When I decided to quit my profession in journalism, I was nervous and scared of a new world that may both usher in uncertainty as well as financial hope.
Uncertainty because I was entering into a corporate environment which I had always avoided, even after receiving many offers for jobs, and about which I had no experience. I didn’t know whether I would sustain in the corporate world.
Hope because I was about to enter a working environment that may ensure a better living in terms of my finances than I had in the years spent in journalism.
There was another reason for me to quit journalism. I had come to a realization that I had nothing new to add to the state of journalism in Bangladesh, and I had nothing new to learn. I did leave journalism, but painfully, I still miss it. I now realize that I love the profession of journalism.
However, when I entered the corporate world, I discovered that I still had quite a lot to contribute to the state of journalism of my country — both in terms of ideas and editorial values.
Given the proper opportunity and adequate “financial” and other facilities, I perhaps may decide to go back to journalism again.
So, there’s still a strong appeal for journalism within me. But. There are many buts for consciously making that choice. I feel like going back to the profession, but perhaps I won’t choose it consciously.
I may have switched seats, but I have been closely working with the media and people working in the media for the past five years. My observation about the state of the media and journalism has become extremely critical over the last few years.
I have seen that media workers — that includes the news gatherers — have been toiling to make their ends meet, and media companies (newspapers, online news portals, TV channels, radio stations) have been struggling for revenue.
They are still struggling, and their income index is declining every day. Many are finding it very difficult to pay the wages of the media men in the wake of declining revenue. Only a handful of such media companies are able to sustain in this situation.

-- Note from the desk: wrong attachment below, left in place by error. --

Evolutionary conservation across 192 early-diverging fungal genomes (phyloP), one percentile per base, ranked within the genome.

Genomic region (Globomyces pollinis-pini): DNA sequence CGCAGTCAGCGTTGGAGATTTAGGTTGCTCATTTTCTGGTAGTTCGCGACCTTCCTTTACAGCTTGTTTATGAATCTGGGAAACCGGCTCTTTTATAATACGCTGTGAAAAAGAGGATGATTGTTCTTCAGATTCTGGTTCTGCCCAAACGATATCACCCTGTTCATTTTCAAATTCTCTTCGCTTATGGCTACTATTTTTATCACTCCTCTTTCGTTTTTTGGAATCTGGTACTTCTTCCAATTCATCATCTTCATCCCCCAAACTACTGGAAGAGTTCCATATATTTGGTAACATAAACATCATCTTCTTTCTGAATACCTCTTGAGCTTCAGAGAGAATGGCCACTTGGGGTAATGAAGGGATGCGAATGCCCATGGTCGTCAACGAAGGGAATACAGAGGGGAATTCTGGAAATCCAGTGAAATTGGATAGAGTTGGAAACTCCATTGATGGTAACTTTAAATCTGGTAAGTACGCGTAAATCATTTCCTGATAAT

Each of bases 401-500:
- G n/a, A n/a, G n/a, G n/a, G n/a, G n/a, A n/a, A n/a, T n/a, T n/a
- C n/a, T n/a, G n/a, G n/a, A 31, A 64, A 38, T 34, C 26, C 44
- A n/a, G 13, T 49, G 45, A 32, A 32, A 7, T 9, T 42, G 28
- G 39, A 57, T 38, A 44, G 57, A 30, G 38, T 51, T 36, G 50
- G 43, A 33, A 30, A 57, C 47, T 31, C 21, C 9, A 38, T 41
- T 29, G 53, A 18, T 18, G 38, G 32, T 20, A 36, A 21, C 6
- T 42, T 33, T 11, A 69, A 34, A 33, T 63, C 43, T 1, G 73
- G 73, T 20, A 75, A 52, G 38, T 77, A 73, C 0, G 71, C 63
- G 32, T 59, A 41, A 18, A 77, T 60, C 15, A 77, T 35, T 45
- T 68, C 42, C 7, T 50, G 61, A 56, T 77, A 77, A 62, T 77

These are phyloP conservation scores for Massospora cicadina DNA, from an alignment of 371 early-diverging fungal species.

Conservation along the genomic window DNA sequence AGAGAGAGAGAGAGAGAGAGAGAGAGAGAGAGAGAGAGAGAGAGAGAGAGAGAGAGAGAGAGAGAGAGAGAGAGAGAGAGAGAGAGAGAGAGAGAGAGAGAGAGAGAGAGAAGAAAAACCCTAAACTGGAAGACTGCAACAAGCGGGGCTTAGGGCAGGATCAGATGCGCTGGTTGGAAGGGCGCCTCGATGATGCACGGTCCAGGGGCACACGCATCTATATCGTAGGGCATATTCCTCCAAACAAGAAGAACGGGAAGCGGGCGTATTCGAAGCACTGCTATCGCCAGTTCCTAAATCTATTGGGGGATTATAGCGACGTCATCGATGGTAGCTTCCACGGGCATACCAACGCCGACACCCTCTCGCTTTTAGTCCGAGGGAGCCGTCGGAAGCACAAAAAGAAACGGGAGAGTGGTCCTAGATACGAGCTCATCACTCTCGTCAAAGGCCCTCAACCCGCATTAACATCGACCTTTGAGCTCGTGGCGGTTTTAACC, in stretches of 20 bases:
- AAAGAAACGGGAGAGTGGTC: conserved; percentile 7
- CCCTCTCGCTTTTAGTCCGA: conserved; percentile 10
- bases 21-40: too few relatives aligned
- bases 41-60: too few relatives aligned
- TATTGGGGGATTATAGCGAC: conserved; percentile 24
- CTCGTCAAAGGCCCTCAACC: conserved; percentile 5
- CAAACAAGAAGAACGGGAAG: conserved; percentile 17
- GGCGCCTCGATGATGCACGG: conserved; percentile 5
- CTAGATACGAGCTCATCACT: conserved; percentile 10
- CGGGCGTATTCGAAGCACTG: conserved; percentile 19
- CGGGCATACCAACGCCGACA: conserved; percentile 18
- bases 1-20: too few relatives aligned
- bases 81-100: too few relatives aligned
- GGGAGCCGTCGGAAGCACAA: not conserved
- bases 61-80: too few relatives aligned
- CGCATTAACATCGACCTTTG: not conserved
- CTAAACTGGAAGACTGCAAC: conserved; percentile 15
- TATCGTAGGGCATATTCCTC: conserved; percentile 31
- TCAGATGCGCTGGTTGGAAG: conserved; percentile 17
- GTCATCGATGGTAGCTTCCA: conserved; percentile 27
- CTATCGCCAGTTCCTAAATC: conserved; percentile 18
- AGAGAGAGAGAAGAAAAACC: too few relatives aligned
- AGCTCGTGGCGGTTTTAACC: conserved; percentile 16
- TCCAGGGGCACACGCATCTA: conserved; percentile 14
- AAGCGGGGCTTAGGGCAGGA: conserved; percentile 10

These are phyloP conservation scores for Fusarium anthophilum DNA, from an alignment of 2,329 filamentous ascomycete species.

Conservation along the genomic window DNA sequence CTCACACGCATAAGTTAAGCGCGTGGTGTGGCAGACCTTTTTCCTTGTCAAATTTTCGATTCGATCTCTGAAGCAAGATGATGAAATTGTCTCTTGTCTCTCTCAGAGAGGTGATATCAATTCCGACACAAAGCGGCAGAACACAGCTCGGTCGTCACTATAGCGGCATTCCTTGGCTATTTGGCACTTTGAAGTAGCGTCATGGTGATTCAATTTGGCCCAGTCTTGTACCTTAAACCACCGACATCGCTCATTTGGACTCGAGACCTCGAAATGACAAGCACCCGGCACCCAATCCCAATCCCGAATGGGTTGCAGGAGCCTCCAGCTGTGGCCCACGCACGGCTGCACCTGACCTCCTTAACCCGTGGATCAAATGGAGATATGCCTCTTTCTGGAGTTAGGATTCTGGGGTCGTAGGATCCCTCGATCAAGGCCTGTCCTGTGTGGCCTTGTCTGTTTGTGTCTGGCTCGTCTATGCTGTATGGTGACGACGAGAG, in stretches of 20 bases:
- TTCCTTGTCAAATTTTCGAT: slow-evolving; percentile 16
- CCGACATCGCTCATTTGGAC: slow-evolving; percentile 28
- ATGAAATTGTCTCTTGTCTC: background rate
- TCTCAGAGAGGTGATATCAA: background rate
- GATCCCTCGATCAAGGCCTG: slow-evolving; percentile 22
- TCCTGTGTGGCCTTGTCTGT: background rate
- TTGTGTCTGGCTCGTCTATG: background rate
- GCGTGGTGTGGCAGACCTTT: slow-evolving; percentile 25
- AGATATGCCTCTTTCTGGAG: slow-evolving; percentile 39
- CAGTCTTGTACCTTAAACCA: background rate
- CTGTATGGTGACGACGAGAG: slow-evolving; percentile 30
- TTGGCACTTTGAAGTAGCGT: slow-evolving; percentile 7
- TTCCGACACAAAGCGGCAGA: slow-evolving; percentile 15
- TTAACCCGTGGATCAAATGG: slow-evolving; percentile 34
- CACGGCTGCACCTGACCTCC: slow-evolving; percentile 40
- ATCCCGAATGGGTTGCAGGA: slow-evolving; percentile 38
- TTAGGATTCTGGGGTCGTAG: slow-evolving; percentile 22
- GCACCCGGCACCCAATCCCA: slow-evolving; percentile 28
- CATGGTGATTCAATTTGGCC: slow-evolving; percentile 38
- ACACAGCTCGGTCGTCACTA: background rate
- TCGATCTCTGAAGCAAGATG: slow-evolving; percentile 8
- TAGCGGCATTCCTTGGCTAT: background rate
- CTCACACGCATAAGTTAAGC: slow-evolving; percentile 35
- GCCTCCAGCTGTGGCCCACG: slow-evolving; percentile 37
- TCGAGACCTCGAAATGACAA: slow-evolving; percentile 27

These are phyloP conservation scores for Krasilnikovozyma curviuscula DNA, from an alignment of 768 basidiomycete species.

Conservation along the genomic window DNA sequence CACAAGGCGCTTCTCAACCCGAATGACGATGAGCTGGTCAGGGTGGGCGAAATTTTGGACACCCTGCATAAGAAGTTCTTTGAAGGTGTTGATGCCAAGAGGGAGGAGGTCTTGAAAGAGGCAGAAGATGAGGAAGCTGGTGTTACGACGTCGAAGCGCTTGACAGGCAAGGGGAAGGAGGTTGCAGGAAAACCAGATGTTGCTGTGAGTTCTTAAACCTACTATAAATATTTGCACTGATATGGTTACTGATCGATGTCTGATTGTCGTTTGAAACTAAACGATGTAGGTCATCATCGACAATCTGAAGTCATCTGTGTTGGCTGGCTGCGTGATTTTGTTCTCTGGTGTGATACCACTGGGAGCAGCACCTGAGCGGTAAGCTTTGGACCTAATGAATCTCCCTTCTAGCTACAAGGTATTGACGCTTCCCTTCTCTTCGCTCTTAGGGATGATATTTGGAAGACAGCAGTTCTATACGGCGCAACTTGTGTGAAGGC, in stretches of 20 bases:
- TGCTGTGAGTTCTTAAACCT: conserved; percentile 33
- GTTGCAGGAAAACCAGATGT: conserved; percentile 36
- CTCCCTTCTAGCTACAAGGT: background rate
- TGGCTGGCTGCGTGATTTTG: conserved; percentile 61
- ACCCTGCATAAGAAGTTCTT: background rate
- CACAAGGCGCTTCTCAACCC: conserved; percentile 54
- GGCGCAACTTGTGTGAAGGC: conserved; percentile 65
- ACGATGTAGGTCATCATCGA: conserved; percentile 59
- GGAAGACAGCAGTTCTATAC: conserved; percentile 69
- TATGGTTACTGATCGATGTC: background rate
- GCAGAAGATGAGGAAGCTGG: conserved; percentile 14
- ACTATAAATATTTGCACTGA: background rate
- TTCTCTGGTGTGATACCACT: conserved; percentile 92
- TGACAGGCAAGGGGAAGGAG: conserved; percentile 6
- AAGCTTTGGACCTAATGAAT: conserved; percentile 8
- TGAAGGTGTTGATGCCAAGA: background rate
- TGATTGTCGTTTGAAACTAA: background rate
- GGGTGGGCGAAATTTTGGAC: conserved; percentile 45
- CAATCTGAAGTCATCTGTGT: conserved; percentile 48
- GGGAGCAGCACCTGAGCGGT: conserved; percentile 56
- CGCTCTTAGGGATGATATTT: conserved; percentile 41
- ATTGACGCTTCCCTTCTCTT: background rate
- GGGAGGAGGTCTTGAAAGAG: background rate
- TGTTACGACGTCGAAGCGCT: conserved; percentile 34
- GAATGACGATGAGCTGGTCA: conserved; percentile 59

The reason these few have become successful to an extent is because, I believe, they have shown a keen interest to set up proper business development units, who develop business models to follow. They are constantly researching on what to offer to their audience in terms of content.
Most others, as I have seen, do not have any business model to sustain. Only publishing a newspaper, operating a TV channel, and having a radio station put on-air may not bring you the expected revenue that you may be hoping for.
I sometimes observe that our government boasts of granting permission to many TV channels, newspapers, and radio stations. That’s great!
However, what the government fails to fathom is that the revenue market is not big enough to sustain more than 30 TV channels and perhaps more than 500 newspapers.
The businesses that spend on their product promotions have not grown or become bigger to sustain this huge number of media outlets. The government needs to understand this issue of numbers.
BBC Bangla last week has published a story, saying that most media workers in Bangladesh were passing through an uncertain time of losing their jobs. Being unable to earn revenue on part of the media houses has been cited as one of the prime reasons for this.
How many newspapers did we have in the 70s, 80s, and 90s? How did the newspapers sustain at that time? The fear of declining revenue wasn’t there; the fear of losing jobs was also not there. What was different at that time?
Now, let’s look at how the media houses pay their employees. A few years ago, a cub apprentice reporter used to get Tk15,000 every month. The situation hasn’t changed till today. In many cases, the entry-level salary is Tk5,000.
There are many instances in which media workers don’t get yearly increments — they don’t have provident funds and gratuity facilities. Many newspapers cannot pay wages for months.
The income scenario of the journalists as well as media-men in Bangladesh is very bleak and uncertain. I recently met a city corporation cleaner who told me that his monthly income was Tk20,000.
Compared to this cleaner, the monthly wage of a cub-reporter is Tk15,000. Many chauffeurs in this country earn more than Tk12,000 at the entry-level.
The government, I believe, needs to focus on this aspect — the wages of the journalists. Opening up new media outlets cannot be a hobby for some industrialists who think they can spare some money for a few months and when the hobby burns out, they can ask the workers to leave.
They have to ensure that there’s a business model and that adequate revenue is coming from the business. They have to ensure the livelihoods and the living for the people who work for them. We cannot say that merely launching a media outlet will create employment.
The hobby-seekers should realize that the media business is a long-term affair. You don’t invest in it just because you feel like it — there are responsibilities attached to it.
First published in Dhaka Tribune.
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